Wednesday, June 29, 2016

Movie Review: "The Purge" (2013)

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Movie"The Purge"
Director: James DeMonaco
Year: 2013
Rating: R
Running Time: 1 hour, 25 minutes

James Sandin (Ethan Hawke) sells security systems to people in his neighborhood to protect them from the annual Purge. He's also made a fortune doing so, buying a huge house and living a life of ignorant luxury in front of those he's helped protect. He figures just because he has money and a security system, that's enough to keep violence away from him and his family on Purge night. He was dead wrong.

A Lannister always pays their debts.

Government sanctioned crime, one night a year, 12 hours of merciless violence, everything is legal, even murder, in order to purge yourself of all your hatred, anger, and pent-up emotions. Are you in? At precisely 7pm one night a year, the annual Purge begins and people must take shelter and assume the best, or fight for their lives and join in the chaos, murder, and violence. This government sanctioned process was enacted by the New Founding Fathers as part of a reborn United States in response to soaring crime rates, a slumping economy and rising unemployment. The scary part is, it worked. "The Purge" is said to work by those who believe in it because it cleanses your soul. Purge supporters believe in it like they would a religion, and they treat it as such.

On the surface, "The Purge" may appear to be a simple home invasion murder party film, and in some respects, it is. In reality, this is another film about the haves versus the have nots. It actually implies the Purge is a means of getting rid of the poor "trash," society's burdens, though mass population control in an almost 'mass cleansing' of this demographic. It's easy: kill all of the poor and unemployed, and there will be no more poverty and unemployment.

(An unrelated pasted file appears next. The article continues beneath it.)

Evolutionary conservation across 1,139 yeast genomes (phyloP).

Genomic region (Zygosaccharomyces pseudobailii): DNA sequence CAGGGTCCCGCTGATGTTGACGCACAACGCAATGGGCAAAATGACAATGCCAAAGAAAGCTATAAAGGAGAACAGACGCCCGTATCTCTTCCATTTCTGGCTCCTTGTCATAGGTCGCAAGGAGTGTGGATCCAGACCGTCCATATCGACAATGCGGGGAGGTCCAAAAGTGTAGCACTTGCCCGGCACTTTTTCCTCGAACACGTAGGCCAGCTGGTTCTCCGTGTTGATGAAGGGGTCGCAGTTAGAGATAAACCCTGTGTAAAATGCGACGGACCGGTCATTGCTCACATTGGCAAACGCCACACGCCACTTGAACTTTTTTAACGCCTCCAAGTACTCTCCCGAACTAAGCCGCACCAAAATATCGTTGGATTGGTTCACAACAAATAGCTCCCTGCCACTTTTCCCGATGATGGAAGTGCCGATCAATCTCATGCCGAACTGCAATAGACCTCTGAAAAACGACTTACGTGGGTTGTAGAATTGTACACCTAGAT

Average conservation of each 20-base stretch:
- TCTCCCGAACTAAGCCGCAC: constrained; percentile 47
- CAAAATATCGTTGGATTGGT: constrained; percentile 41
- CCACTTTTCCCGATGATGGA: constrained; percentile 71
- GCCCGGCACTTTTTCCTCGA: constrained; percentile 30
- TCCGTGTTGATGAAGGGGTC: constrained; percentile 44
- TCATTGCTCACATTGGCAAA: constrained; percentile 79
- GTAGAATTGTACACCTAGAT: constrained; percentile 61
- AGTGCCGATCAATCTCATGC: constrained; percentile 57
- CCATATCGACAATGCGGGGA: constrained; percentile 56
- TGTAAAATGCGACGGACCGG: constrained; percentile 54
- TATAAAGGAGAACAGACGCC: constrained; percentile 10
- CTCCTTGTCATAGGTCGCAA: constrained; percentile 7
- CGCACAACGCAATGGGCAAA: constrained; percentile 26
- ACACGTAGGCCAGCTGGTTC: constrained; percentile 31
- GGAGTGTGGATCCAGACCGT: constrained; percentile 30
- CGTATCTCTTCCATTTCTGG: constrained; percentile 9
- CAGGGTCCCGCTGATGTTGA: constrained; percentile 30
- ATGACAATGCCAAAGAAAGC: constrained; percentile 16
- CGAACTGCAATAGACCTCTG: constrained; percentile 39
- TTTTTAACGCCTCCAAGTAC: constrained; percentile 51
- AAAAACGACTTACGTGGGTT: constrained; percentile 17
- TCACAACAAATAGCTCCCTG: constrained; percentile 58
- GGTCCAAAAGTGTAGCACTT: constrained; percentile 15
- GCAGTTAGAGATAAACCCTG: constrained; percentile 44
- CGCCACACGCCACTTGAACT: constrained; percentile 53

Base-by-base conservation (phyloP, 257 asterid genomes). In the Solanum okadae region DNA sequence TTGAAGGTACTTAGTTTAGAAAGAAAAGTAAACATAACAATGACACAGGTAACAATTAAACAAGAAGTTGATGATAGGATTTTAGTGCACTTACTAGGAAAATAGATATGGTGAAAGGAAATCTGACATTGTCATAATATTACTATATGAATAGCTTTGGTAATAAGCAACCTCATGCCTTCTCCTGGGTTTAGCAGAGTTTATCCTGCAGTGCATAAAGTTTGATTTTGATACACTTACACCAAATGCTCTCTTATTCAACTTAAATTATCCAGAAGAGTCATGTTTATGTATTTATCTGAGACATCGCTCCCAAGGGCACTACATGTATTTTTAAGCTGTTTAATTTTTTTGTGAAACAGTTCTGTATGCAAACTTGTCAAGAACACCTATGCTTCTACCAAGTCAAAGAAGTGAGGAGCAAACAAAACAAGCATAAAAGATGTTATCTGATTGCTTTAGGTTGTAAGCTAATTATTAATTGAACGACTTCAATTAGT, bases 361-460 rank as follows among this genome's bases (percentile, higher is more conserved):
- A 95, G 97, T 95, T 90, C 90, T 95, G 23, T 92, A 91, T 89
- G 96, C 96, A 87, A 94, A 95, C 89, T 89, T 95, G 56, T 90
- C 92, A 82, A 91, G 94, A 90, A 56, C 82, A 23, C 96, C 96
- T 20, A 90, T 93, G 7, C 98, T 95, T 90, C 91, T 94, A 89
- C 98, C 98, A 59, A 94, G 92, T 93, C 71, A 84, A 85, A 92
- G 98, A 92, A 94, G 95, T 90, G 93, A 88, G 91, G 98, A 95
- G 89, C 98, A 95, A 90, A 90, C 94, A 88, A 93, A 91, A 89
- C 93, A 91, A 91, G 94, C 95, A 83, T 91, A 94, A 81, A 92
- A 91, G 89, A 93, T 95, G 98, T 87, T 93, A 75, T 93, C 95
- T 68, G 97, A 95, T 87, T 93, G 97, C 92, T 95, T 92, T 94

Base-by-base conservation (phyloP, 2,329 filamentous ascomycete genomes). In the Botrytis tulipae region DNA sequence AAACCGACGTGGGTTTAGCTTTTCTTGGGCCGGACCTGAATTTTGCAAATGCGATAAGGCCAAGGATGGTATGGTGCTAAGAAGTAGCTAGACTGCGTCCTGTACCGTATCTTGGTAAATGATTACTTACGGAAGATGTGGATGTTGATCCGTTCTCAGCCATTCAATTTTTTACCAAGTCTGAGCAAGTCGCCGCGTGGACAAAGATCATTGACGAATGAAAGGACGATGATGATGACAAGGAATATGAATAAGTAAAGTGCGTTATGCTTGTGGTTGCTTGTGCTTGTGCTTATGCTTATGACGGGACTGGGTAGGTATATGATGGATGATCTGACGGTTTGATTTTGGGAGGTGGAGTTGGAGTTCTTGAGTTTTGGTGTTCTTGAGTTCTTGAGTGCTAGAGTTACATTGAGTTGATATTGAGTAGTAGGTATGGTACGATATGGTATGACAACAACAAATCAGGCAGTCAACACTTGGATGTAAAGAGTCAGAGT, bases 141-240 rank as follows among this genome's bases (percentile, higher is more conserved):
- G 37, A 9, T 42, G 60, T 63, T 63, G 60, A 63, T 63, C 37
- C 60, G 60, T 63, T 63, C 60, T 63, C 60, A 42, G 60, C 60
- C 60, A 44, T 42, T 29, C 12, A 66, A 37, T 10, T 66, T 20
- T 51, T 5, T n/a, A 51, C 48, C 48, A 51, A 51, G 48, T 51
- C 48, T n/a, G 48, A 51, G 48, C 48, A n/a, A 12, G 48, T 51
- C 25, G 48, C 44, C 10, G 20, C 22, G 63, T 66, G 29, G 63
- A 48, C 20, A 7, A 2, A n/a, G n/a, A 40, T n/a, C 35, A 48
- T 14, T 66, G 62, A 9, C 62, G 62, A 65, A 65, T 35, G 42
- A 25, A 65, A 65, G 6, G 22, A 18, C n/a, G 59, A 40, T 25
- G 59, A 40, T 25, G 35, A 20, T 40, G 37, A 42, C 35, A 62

This movie is pretty damn terrifying. The entire thing is frightening to think about, especially knowing where our country is headed now, 3 years after this film's release. It isn't just the overall theme of the movie, it's much more than that. The human element is what scared us. People support this movement, people live for this movement. TV personalities talk about it as happily as they would if they were reporting stories about puppies being adopted. A happy sounding sonata plays over a scene of gruesome murders as the credits roll in the beginning moments of "The Purge," which really reminded us of watching Nazi propaganda films in high school, seeing how people believed in every word Hitler had to say. We got very Hilter-esque vibes throughout the entire thing, actually. The tone sets a genuinely creepy stage for what's to come.

Despite its social commentary on poverty and the ultimate solution, much of it is handled in a clumsy way. What better way to focus on the plight of the impoverished than to focus on a rich white family? Beyond this, a lot of it is predictable, with simple dialogue flushing out its murderous intentions. This makes it mostly flawed. On the most basic level, it's a home invasion type of violent horror film, only this violence is simply legal because it's sanctioned by the government. There's no real twists or turns, you pretty much see everything coming. The suspense is decent and it has a sinister feel to it, especially the masks on the people who show up at the Sandin's doorstep. Overall, this is a relatively good movie with some glaring flaws and a bad ending.

**NOTE: This review has been carried over from my other blog, Lolo Loves Scents, and edited to reflect our thoughts upon a second viewing.

My Rating: 6/10
BigJ's Rating: 6/10
IMDB's Rating: 5.6/10
Rotten Tomatoes Rating: 37%
Do we recommend this movie: Sure, why not?
One year ago, we were watching"Ted"

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